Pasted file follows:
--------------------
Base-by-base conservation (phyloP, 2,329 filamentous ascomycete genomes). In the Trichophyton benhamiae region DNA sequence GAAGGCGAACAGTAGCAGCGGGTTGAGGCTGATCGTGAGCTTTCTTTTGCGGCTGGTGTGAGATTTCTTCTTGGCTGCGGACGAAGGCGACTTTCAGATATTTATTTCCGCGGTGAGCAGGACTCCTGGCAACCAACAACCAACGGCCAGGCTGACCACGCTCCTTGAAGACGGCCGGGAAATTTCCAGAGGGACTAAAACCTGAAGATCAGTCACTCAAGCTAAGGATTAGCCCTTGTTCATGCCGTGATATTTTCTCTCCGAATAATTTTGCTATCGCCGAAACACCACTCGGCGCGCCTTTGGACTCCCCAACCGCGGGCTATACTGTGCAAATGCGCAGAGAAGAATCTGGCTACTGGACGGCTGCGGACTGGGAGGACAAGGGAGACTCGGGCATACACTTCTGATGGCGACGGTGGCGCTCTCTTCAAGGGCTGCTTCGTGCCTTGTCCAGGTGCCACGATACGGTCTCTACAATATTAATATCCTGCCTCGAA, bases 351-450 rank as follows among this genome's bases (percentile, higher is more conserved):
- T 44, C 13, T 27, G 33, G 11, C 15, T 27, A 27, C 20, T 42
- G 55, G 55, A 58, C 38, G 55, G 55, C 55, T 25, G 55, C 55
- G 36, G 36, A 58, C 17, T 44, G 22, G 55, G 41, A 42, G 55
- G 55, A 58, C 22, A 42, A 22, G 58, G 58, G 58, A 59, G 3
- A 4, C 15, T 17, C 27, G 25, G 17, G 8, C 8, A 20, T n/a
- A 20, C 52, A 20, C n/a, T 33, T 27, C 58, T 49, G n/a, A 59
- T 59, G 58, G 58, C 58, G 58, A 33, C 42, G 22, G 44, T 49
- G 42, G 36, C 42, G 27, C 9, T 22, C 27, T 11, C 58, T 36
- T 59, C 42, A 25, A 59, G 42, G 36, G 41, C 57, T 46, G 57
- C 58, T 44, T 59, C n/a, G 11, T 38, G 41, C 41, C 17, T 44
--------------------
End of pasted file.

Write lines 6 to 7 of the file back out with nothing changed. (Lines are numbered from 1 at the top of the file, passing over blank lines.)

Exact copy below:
- A 4, C 15, T 17, C 27, G 25, G 17, G 8, C 8, A 20, T n/a
- A 20, C 52, A 20, C n/a, T 33, T 27, C 58, T 49, G n/a, A 59